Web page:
A man suddenly died in an Internet cafe right after having a Facebook argument with his girlfriend, underscoring how our tech-obsessed – yet increasingly disconnected – society is replacing real life with social media.

John Frederick Warnaca, 47, of Fresno, Calif., was found dead by authorities at a cafe in Quiapo, Manila, on Wednesday after other user noticed he was leaning over in his seat without moving.

“Based on his recent activity on his Facebook account, Warnaca was talking to a Filipina, believed to be his girlfriend,” ABS CBN news reported. “Their online conversation also showed that the two had an argument before Warnaca died.”

The sad incident brings attention to how social media users are placing more emphasis on online conversations at the expense of face-to-face communication.

People under 30, for example, are getting so addicted to social media apps on their cell phones that they miss out on important events in real life.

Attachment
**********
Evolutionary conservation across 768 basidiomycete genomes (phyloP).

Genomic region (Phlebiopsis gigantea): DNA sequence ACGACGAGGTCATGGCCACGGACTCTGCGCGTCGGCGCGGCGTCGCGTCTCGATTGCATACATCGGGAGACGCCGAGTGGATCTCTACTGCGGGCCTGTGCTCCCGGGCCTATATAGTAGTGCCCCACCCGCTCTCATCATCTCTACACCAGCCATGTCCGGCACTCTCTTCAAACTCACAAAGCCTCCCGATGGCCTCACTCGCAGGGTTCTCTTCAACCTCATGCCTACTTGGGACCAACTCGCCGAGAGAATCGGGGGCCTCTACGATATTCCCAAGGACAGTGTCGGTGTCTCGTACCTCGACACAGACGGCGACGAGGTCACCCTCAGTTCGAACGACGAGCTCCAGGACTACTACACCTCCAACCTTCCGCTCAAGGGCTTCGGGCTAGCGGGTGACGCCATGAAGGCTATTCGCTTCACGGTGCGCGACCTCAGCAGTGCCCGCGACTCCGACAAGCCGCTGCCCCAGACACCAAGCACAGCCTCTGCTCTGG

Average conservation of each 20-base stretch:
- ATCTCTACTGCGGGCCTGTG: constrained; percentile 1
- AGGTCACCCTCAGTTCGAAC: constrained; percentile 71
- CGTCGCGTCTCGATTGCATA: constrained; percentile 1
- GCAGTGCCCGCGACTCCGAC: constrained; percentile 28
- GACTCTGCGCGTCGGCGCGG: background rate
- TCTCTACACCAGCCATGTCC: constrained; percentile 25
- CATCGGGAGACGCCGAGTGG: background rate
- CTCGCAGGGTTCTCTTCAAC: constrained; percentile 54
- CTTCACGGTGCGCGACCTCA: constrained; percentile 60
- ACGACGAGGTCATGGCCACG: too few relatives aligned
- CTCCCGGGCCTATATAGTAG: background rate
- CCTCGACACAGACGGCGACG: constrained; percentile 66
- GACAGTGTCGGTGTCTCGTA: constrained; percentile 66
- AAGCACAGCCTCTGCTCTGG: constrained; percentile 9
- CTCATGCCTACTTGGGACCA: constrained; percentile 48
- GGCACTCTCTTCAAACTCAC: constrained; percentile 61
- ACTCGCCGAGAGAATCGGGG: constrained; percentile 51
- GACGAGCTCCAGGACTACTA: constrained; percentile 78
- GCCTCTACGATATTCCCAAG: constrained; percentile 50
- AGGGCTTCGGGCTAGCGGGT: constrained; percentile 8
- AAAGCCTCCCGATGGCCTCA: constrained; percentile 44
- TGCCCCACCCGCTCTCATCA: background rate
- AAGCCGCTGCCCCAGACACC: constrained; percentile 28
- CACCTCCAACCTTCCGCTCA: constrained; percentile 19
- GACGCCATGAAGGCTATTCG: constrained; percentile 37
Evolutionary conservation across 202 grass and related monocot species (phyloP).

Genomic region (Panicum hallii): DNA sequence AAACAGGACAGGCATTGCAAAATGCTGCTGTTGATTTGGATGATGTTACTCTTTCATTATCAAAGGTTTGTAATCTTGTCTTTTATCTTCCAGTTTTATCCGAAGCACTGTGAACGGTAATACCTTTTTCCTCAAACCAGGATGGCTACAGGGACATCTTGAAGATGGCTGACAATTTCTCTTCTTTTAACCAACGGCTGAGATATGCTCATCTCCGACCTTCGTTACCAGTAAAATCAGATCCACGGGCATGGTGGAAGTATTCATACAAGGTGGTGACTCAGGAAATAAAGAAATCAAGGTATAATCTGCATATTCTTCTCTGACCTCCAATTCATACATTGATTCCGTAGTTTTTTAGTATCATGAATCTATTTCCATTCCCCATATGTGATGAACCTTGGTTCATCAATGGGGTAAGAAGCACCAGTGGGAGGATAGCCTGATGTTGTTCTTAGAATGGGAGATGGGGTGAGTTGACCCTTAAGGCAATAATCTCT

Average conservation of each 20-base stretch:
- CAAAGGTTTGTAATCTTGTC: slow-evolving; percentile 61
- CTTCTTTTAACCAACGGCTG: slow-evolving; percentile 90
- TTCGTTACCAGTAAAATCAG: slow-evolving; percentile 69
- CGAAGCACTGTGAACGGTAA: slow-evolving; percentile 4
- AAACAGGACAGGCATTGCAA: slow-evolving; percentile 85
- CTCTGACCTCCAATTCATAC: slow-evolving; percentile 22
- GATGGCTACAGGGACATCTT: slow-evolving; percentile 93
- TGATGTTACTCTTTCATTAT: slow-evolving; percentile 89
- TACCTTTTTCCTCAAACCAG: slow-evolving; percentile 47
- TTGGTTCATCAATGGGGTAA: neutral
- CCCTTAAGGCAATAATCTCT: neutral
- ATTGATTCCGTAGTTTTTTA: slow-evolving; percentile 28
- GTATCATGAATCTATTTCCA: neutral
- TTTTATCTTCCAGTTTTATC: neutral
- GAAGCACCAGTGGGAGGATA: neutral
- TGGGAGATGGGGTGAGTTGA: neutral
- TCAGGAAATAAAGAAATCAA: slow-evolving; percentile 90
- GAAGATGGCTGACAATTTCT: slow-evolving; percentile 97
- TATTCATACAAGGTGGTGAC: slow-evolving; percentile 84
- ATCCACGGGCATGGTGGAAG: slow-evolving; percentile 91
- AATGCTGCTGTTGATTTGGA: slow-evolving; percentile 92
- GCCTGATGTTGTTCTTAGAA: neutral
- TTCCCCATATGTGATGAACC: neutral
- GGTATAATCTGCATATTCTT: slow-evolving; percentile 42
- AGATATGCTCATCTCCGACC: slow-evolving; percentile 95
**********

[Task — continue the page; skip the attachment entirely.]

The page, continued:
“People miss out on parties because they want to see what’s going on, on social networks, take beautiful selfies and add filters to their pictures,” said Julian Kabab, co-founder of FlashGap, a photo-sharing application with more than 150,000 users.

Kabab asked nearly 3,000 users about how they felt about social media in social settings, and found that 76% of females check social media platforms at least 10 times when out with friends, compared with 54% of males.

“FlashGap’s findings echo a similar study conducted in 2014, where research suggested that cell phones were increasingly undermining personal interactions. The widely circulated Virginia Tech University report said that ‘the presence of mobile technologies has the potential to divert individuals from face-to-face exchanges, thereby undermining the character and depth of these connections,’” CNBC reported.

Another recent study revealed that social media is as addictive as drugs.

“With a Facebook addiction, you are doing something that in your estimation is going to make you feel part of the group, and like you belong and are valued, so you get a little hit from that,” psychotherapist Simon Jacobs said to the Daily Mail. “It is the same sort of hit you get from a Class A drug, it may not be as extreme but the same process is happening, the same dopamine release.”

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